Wednesday, July 21, 2010

In the meantime

The thing with being a parent is that as soon as you have one area under control, another challenge rises up from the deep and threatens to take all of your sanity with it, and while you step from the once comfortable path toward an unknown new direction it seems that you find yourself in the meantime...

Last week we started potty-training. "We" was really me, and I think that's the heart of the problem. It wasn't a problem at the beginning; no, it was more like the perfect solution for the circumstances--being that my friend with twins, who is also a teacher, brought up the fact that all three toddlers would be well-served by knowing how to use the toilet before school starts in August. And on my end, there was the other slightly pressing detail of my pregnancy, and the fact that I was determined to grit my teeth and get this done before baby #2 comes along in December. So I took Angelica to my friend's house for a little potty-training boot camp. Spend a couple days with the twins, everyone watching each other drink lots of juice and sit on the potty at intervals, and then some tasty treats (read: chocolate) for continual motivation. The first morning seemed like a success--Angelica, along with the twins, peed in their potties and all was well. All was well until she "held it" for about five hours after that, and in utter defeat, I had to put a diaper on her and take my melting-down-haven't-had-a-nap toddler to the car.

In the meantime I stressed and exploded inwardly. Was I not teaching her what she needed to do? She's smart enough--why won't she just do it? I felt like a failure because she wouldn't comply. I still do, to be perfectly honest. I compared this challenge to my previous weaning escapade, laughing that the previous one was emotional and that this was just physical run-around. But I stopped laughing when I realize how wounded I've been feeling. This is also emotional. It's so emotionally draining that I am exhausted by the effort of wondering what I could be doing better to make this work.

But that's the thing. You've never seen someone more dedicated to the cause. My friend and I call each other, speaking in tones of anguish as one of her twins regresses and Angelica seems to not progress. We tote the potties with us the library and the park--Angelica stark naked, just sitting on her potty in broad daylight--as the park employee and teenage girls on bikes pass by try not to stare. And I die inwardly of embarrassment but press on...and I'm thankful that I can lean on my friend for support since she knows exactly what this feels like.

In the meantime, I keep hearing that this will happen on its own time, that she will show me when she's ready. I believe it, but I also hold on to the pride of accomplishment--this is a parenting task I want to cross of of the list of things to do--I want some control in this, or at least to demonstrate some leadership. I want to show the world something palpable that I've done in the hopes of proving that I'm doing a good job. Still looking for that outside approval, I suppose. And of course, I want it done before school starts and the baby comes and life becomes that much more chaotic. So I don't think my motives are all that bad...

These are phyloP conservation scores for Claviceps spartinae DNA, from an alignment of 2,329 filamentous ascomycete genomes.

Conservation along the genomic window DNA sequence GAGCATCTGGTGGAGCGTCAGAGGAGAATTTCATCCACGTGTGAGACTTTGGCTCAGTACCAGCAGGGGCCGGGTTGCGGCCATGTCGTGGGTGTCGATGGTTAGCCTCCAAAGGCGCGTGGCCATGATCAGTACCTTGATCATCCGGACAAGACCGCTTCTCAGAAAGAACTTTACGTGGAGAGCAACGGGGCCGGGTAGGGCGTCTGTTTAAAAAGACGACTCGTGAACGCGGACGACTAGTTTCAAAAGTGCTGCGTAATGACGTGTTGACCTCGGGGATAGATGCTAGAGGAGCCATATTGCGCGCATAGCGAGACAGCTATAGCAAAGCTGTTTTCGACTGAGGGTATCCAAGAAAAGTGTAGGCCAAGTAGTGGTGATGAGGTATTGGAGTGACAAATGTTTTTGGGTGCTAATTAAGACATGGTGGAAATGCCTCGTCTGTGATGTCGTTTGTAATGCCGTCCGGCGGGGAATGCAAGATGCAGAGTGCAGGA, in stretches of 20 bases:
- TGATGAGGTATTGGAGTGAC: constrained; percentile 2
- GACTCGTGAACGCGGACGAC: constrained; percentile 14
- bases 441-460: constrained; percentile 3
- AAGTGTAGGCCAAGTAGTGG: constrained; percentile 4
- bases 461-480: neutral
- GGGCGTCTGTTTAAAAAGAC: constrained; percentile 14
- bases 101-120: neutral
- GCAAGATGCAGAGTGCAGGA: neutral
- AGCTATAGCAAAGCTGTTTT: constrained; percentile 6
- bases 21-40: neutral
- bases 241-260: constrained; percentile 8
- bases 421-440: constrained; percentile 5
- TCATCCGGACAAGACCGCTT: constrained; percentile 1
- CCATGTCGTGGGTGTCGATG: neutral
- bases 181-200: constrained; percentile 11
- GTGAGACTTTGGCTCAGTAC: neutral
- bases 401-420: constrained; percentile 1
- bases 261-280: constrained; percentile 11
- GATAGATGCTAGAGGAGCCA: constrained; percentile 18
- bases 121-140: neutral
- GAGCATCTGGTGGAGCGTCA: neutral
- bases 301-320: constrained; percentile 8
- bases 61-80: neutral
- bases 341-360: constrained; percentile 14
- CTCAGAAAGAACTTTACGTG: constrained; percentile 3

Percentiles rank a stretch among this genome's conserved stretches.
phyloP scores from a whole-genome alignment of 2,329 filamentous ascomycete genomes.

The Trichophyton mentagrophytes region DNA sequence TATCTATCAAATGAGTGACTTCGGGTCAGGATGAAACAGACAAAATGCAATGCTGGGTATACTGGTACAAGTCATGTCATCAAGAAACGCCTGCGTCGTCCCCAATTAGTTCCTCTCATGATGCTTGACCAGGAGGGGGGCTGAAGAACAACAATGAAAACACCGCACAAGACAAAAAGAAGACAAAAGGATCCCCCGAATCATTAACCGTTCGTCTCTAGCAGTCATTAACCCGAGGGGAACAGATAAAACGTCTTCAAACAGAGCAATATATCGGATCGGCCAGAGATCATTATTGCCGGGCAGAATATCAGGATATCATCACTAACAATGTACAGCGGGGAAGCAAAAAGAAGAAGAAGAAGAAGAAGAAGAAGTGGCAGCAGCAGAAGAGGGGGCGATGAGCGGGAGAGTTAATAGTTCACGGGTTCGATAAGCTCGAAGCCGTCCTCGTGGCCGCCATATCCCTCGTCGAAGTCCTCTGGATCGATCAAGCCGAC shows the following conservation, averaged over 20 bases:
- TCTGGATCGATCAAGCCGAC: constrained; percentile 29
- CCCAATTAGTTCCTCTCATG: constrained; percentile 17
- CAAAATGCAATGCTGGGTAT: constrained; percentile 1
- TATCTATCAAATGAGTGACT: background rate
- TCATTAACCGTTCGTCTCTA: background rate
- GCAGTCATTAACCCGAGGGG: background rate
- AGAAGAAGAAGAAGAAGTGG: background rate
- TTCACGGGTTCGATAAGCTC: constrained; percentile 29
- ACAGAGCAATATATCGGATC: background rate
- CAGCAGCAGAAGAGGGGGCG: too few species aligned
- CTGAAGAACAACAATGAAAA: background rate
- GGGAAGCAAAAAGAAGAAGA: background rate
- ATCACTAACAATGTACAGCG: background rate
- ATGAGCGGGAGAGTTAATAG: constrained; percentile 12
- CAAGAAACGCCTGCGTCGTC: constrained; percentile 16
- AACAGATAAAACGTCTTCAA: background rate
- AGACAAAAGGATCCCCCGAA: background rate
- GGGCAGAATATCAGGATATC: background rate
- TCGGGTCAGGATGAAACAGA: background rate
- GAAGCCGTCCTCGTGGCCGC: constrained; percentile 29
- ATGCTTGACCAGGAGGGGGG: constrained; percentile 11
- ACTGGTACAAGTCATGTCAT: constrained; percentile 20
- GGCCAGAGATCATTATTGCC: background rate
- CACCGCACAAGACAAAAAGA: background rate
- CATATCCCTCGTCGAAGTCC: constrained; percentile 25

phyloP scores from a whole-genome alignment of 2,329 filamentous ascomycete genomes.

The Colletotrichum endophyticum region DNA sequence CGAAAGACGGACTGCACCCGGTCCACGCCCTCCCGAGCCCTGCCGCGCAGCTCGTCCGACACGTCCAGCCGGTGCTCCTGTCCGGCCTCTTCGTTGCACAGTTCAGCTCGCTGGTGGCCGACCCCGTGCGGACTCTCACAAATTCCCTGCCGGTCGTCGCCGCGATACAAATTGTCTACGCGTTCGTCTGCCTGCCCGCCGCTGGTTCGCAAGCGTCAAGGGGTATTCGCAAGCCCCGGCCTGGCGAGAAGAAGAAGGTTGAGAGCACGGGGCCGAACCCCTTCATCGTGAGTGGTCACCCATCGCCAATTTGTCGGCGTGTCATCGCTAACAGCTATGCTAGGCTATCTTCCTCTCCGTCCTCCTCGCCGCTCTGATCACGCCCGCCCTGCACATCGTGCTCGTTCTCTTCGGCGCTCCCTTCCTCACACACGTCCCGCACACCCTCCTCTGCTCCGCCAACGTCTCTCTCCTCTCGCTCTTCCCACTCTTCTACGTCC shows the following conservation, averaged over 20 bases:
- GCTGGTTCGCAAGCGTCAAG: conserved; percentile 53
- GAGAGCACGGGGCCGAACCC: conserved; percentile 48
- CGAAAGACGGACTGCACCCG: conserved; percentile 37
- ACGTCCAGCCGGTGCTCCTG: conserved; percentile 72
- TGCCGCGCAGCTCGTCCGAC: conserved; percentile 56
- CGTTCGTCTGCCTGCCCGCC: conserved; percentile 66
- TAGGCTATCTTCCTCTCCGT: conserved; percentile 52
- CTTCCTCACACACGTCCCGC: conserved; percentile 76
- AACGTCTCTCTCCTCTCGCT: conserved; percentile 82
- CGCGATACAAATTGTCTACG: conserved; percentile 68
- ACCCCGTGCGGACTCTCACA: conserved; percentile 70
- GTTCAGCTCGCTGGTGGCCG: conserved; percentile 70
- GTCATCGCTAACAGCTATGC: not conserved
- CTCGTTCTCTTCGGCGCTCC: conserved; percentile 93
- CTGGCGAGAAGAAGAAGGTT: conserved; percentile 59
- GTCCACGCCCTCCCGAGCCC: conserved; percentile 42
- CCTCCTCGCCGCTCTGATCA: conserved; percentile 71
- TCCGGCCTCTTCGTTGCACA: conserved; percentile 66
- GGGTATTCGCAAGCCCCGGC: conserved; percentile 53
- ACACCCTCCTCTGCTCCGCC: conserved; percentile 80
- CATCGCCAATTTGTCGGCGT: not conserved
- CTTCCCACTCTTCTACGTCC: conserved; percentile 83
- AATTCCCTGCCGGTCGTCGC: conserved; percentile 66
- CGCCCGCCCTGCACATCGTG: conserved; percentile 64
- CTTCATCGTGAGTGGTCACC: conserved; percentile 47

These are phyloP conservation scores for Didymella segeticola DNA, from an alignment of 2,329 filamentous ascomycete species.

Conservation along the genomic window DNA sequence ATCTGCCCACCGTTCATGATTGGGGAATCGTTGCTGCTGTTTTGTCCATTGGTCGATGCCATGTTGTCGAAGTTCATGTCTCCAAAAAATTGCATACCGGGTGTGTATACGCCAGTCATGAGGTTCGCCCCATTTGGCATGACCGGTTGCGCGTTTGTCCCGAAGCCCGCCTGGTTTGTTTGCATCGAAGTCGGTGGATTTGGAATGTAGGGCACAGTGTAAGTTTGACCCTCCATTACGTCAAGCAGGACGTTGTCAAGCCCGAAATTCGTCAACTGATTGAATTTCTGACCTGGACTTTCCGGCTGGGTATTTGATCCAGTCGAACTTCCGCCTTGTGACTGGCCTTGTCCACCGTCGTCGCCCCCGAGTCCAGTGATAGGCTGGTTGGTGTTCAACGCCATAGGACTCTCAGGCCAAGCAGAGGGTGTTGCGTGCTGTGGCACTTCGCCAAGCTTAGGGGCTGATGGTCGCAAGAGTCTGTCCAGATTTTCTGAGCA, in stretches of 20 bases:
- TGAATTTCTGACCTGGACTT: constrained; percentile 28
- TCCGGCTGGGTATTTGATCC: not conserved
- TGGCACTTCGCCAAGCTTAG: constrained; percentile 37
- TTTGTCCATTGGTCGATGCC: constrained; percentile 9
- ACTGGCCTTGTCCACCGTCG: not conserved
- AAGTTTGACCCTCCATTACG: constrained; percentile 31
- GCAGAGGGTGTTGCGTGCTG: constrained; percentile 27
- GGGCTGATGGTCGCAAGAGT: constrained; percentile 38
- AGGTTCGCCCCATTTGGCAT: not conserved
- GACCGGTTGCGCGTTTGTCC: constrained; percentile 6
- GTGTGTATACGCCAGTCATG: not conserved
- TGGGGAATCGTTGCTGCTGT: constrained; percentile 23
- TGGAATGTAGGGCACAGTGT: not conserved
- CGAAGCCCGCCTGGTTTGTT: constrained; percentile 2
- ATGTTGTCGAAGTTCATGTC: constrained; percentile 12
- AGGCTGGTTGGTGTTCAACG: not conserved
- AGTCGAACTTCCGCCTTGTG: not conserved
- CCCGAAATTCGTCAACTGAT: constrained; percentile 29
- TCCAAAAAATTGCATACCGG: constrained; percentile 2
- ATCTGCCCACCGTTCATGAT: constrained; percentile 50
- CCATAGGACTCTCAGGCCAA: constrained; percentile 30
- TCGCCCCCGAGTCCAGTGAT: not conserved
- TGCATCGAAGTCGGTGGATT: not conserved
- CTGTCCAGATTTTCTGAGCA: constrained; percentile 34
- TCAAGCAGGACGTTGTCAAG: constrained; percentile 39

Right now we are neither here nor there. We are in the middle--not in diapers but not out of them, exactly. Everyday has its hopes and disappointments and so I ask--what do I do in the meantime? I write about it because I don't want to someday forget that this was a struggle. In our pre-child days, we measure our actions by accomplishments. As parents, we learn that sometimes just giving it you best effort--one more day--is the best you can do.

In the meantime, maybe we'll try pull-ups...

Friday, July 2, 2010

Words, words, words

Thoughts that keep coming back to me lately, words of "wisdom" for me:

1) When you give a gift, don't expect anything back, including an expression of thanks. This also includes "gifts" of encouragement or just a nice e-mail. If it comes back to you, all the better. If it does not, and you expected it to, what was the value of the gift, anyway? This is a hard one for me but it's important.

2) "Not everything that's true needs to be said". Thanks, Lanita for that's goes against every fiber in my being to keep some things "unsaid" but if I'd live by this one, I'd live much more peacefully with others, I think...

3) "You weren't around when you were young". This one comes from Dad. As in, you don't remember the junk that you did when you were that age. But oh yes, we do...

4) "I need help". Interestingly, this came from the book How to Raise Totally Awesome Kids by Chuck and Jenni Borsellino. I'm realizing more and more how hard it is for me to reach out and admit that as a pregnant mother of a toddler, I am overwhelmed and need help. Emotionally and physically, but I do no one a great service by trying to carry the burden alone. I will seek out more help.

5) Keep it real. In relationships, I hide from the "messy" stuff because it hurts to deal with it. But the more I am open with my feelings, the more I feel accepting of the differences I ineveitably will have at times with others.

6) "What's said during jury duty, stays at jury duty". Thanks, judge for that one. I guess that goes along with #2, so if I'm called in again for a nice juicy case, I will have a tough time with #6 as well. *Sigh*

7) It's okay to find your own rhythm. Taken from Angelica and her Kindermusik teacher, Miss Cindy. Stand when other sit, tap the floor when others tap the drum. Do what you must, but be true to your heart's dictation.

Happy fourth of July weekend!